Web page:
Protect Cybersecurity Spending to Avoid Attacks on Energy Infrastructure

Cyber security
Energy infrastructure in the UK is at risk of devastating cyber attacks, according to security experts, December 27, 2014. Dado Ruvic/Reuters

Defence budget cuts could leave the UK open to a devastating cyber attack, according to analysts.

The former head of the U.S. National Security Agency warned last week that western countries such as America and the UK face a "doomsday" scenario where cyberterrorists could knock out electricity and water infrastructure while also paralysing financial sectors.

The UK coalition government committed £650m in new investment in its national cyber security programme in 2011 over the course of four years. This was boosted by a further £210m up to 2016.

However, with a defence spending review due after the election, it has not been made clear whether this budget will be protected.

Ewan Lawson, senior military research fellow at defence thinktank the Royal United Services Institute, says spending on cybersecurity must be protected to prevent attacks on energy infrastructure with "catastrophic" consequences.

He points to a cyber attack in December which caused massive infrastructural damage at a German steel mill. Hackers used booby-trapped emails to capture login details from employees, which they then used to access the plant control system. The hackers stopped the proper functioning of a blast furnace, forcing an emergency shutdown which caused the damage.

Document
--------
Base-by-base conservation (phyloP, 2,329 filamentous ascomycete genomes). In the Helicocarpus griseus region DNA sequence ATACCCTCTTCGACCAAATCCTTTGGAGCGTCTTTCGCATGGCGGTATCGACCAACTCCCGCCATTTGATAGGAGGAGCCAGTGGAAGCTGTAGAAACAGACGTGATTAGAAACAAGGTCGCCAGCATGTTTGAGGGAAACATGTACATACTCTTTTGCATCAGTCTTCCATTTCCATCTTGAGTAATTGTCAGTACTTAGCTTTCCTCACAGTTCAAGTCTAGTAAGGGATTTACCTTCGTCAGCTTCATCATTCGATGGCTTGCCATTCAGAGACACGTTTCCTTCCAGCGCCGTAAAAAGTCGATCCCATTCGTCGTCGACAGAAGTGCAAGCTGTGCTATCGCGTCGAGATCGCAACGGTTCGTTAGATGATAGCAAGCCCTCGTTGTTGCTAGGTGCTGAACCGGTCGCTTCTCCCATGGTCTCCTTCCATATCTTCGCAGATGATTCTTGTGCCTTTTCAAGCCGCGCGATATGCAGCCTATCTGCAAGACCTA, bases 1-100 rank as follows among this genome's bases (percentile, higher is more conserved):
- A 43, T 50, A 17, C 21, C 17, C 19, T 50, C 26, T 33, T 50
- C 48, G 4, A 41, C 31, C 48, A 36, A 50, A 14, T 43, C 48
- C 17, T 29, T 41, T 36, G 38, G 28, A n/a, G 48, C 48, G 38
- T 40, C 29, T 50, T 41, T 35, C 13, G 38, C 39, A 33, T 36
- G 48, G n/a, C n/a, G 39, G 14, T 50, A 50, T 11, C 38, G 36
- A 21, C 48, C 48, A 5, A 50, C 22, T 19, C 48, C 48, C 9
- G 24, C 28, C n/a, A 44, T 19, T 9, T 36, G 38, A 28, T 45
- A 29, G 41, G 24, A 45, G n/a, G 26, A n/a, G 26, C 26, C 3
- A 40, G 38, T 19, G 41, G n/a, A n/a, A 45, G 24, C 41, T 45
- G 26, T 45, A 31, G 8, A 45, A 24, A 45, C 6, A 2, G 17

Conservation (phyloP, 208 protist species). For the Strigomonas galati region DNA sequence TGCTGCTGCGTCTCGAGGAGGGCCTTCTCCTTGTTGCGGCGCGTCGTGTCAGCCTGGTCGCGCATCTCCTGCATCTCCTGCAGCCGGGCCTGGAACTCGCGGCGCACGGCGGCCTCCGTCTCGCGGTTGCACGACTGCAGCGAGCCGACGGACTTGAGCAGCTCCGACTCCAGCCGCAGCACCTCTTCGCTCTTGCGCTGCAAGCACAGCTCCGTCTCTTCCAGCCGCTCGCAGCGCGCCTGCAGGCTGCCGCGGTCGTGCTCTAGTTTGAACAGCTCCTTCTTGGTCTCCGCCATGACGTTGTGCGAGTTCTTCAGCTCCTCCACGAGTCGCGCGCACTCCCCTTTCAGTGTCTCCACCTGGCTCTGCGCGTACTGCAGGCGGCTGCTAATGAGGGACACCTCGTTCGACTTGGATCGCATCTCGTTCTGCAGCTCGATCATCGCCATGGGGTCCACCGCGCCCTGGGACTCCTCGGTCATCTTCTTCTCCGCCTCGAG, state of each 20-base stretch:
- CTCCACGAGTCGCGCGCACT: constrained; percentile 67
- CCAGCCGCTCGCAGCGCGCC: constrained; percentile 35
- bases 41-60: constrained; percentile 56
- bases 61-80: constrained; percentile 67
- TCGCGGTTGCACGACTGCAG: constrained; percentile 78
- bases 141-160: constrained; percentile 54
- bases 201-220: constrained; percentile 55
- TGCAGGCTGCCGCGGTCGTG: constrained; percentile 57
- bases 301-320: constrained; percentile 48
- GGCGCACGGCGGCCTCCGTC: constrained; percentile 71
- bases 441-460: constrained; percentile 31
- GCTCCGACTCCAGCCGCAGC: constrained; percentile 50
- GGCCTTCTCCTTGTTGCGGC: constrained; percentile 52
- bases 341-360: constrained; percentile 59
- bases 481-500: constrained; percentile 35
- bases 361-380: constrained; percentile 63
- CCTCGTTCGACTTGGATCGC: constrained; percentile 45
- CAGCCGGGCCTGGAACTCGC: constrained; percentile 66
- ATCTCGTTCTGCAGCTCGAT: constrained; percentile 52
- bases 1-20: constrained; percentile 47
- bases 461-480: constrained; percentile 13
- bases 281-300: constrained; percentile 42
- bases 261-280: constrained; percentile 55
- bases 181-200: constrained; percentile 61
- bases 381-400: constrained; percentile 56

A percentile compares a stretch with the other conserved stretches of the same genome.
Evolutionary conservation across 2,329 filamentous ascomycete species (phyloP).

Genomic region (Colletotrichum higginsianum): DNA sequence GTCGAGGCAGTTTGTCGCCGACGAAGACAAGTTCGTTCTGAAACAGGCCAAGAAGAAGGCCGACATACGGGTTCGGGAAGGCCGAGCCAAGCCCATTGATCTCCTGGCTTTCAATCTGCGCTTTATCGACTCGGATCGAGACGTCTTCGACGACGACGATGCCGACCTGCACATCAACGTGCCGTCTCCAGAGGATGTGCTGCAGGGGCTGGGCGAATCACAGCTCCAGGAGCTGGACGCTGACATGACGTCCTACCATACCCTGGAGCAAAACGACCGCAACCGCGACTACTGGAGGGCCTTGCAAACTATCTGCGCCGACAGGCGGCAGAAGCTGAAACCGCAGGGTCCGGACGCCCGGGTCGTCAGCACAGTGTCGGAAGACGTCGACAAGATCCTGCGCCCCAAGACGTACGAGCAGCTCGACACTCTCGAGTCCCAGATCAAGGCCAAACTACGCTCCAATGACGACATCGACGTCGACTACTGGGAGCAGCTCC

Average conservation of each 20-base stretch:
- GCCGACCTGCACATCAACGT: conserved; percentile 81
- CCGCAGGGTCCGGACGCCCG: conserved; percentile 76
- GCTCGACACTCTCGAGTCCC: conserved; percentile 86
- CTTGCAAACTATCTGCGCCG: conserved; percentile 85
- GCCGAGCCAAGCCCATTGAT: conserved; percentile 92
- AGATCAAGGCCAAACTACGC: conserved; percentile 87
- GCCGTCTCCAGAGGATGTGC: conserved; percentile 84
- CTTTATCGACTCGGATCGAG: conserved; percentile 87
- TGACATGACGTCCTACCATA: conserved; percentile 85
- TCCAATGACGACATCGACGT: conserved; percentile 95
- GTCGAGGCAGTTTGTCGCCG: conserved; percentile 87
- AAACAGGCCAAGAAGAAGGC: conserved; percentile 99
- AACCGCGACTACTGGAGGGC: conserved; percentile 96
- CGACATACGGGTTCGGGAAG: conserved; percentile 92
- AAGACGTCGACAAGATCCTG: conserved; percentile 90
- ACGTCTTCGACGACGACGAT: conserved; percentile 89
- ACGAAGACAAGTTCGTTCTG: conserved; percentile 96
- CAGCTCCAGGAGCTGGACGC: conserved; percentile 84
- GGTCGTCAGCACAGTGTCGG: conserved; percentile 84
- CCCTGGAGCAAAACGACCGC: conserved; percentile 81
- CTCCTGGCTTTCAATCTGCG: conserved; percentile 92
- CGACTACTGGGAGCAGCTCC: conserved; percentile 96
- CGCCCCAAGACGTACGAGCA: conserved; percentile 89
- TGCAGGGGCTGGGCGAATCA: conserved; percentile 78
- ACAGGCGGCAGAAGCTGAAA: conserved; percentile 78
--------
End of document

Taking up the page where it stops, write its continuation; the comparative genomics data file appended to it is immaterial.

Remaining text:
"I think the defence budget clearly has a role to play in cyber security," says Lawson. "With cuts plus ringfencing of spending on other things means your room to manoeuvre in where you spend your money is gone."

Lawson also points to vulnerabilities in the UK business and financial sector, which he says are less efficient at sharing data on potential cyber threats than the U.S. business sector.

Caroline Baylon, research associate in cybersecurity at the Chatham House security thinktank, adds that cyber security must remain a priority not just for the government but the business sector.

"Obviously we do need way more spending on cyber security, but it's not just government but also businesses and the raising of awareness about cyber security which is at issue," says Baylon.

Baylon adds that much of the UK's energy infrastructure is not designed to cope with sophisticated cyber attacks. Water systems, power grids and gas supplies could all be put at risk by actors looking to exploit vulnerabilities in critical infrastructure.

The attack on the German steel mill was rare in causing physical damage to infrastructure. Another attack which caused physical damage was the Stuxnet worm, which caused centrifuges in Iranian nuclear power plants to fail and was blamed by Tehran on the U.S. and Israel.

Baylon says that such examples set a precedent for future attacks.

"Our critical infrastructure is very vulnerable because we didn't design security in at the beginning," says Baylon.

Speaking at an energy conference last week, General Keith Alexander, who led U.S. strategy on cyber security for much of the last decade, named five countries as capable of conducting cyber warfare at the highest level – the UK, U.S., Russia, Israel and Iran.

A report by cyber security firm Cylance Corp found that Iranian actors have hacked into critical infrastructure in the UK, France and Germany, as well as U.S. military emails.